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Estimating the Weight of Dental Amalgam RestorationsFULL TEXT
Albert O. Adegbembo, BDS, DDPH, MSc, FRCD(C)
A b s t r a c t
Methods: Four separate regression models with 4 covariates in various combinations were used to estimate the weight of amalgam restorations. Model I, based on 514 restorations from both natural and anatomical replica teeth, contained 3 covariates: the number of restored surfaces (covariate A), the type of tooth (covariate B) and whether the restoration had been removed from a natural tooth or an anatomical replica tooth (covariate C). Model II, based on 359 restorations from anatomical replicas, contained 2 covariates: A and B. Model III, based on 155 restorations from natural teeth, contained 3 covariates: covariates A and B and whether the natural teeth had been extracted in 2002 or at least 15 years previously (covariate D). In model IV, covariate D was removed from model III.
Results: Model I explained 72% of the variation in the weight of restorations; the partial R2 for covariates A, B and C in model I was 0.5818, 0.797 and 0.0579, respectively (p < 0.001). In model III, the weights of the restorations did not depend on covariate D (p = 0.93). The least square mean weight of amalgam restorations with 1, 2, 3, and 4 or more surfaces restored (and 95% confidence interval) was 0.31 g (0.280.34 g), 0.49 g (0.450.53 g), 0.81 g (0.760.86 g) and 1.38 g (1.311.45 g), respectively.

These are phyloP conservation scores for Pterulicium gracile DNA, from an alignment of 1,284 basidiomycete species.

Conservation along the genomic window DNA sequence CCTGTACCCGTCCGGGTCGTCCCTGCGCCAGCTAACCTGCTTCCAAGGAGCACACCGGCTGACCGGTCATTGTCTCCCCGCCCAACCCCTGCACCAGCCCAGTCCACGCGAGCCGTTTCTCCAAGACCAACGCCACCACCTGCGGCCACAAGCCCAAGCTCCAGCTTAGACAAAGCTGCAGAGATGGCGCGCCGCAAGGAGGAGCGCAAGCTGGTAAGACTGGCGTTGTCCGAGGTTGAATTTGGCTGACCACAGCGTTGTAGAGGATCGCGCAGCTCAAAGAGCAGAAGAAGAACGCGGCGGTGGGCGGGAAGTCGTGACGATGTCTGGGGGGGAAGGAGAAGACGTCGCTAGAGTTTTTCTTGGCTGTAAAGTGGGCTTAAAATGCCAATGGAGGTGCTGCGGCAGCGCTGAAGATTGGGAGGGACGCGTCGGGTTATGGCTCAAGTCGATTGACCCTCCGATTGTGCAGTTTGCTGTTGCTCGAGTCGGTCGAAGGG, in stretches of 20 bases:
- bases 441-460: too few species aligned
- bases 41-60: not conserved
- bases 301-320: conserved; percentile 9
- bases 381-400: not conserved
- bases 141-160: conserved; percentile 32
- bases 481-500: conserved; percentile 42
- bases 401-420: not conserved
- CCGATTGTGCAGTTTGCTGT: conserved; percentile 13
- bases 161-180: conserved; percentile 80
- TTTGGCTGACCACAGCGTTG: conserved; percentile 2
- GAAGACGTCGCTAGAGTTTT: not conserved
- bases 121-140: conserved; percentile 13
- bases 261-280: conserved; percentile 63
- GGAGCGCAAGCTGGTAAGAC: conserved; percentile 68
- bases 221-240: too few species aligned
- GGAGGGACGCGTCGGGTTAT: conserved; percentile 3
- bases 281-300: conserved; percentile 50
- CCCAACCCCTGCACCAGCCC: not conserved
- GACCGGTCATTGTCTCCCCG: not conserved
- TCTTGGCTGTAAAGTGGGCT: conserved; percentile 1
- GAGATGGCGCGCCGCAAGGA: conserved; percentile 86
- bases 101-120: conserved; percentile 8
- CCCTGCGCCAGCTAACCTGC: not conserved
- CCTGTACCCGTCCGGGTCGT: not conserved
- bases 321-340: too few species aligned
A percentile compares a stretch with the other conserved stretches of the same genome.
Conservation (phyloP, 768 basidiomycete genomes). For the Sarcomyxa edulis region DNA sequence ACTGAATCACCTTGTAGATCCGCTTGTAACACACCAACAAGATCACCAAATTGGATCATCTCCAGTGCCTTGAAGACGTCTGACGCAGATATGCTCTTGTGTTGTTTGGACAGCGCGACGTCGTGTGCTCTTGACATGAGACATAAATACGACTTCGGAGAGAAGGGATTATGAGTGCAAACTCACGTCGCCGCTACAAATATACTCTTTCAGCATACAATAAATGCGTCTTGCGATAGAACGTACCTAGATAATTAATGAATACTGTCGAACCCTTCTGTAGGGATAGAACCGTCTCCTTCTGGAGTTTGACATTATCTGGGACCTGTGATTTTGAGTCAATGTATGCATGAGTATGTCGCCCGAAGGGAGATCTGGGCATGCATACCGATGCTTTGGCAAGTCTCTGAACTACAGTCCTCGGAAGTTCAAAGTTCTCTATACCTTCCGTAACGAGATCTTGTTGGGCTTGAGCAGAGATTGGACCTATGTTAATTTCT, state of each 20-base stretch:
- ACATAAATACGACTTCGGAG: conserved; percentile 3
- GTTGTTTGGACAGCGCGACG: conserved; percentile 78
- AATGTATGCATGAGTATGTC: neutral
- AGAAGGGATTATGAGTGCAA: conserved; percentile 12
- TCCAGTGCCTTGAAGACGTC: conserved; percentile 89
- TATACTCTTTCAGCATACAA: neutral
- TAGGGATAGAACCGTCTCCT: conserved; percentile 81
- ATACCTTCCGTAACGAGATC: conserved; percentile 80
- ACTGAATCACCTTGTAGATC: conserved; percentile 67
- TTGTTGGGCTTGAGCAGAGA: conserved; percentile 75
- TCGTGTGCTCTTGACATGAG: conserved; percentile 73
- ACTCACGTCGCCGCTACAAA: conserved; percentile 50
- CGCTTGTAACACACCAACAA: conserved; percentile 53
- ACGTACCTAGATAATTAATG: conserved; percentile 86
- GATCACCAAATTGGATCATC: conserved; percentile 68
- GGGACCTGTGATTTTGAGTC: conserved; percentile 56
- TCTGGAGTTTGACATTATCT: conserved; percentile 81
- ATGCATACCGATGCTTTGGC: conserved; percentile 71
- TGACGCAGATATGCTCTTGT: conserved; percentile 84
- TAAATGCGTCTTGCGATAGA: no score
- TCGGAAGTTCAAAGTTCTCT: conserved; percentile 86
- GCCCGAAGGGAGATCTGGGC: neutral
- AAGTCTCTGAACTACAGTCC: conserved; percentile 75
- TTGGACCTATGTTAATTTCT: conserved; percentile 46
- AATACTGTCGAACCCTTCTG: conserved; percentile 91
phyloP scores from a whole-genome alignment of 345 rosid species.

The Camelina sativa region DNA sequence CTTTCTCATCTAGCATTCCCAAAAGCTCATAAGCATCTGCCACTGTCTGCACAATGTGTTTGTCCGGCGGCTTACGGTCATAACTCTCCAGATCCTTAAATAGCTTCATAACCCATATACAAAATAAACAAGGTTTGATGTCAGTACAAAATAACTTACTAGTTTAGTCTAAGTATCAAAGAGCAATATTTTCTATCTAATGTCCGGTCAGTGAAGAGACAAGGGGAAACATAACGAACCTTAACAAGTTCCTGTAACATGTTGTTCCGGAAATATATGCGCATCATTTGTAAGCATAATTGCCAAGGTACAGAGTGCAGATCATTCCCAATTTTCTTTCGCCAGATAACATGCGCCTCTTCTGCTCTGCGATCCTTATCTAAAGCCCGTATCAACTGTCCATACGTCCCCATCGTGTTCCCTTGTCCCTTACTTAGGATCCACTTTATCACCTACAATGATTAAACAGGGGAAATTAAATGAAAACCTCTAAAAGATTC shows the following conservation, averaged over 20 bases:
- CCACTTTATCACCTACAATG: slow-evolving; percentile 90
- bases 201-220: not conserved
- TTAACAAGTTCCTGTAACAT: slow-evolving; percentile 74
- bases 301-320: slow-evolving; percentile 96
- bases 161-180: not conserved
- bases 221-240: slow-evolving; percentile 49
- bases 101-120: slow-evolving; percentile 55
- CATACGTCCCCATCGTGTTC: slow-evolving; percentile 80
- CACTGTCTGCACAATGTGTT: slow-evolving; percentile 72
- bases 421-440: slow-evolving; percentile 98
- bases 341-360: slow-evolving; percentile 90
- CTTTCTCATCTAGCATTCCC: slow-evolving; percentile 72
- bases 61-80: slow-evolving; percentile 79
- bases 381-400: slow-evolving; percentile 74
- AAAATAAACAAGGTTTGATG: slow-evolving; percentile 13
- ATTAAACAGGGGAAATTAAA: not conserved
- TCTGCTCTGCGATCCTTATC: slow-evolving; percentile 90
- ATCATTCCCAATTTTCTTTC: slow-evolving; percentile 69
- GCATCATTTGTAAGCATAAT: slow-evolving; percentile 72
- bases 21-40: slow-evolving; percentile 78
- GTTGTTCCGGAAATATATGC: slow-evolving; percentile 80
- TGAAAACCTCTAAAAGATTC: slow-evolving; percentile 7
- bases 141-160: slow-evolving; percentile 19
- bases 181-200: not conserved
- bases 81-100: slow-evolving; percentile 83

Conclusion: The number of surfaces restored (covariate A) accounted for at least 80% of the variation in the weight of restorations in all models and therefore provides the best estimate for the weight of amalgam restorations.
MeSH Key Words: dental amalgam/analysis; dental restoration, permanentReply to this article | View replies 
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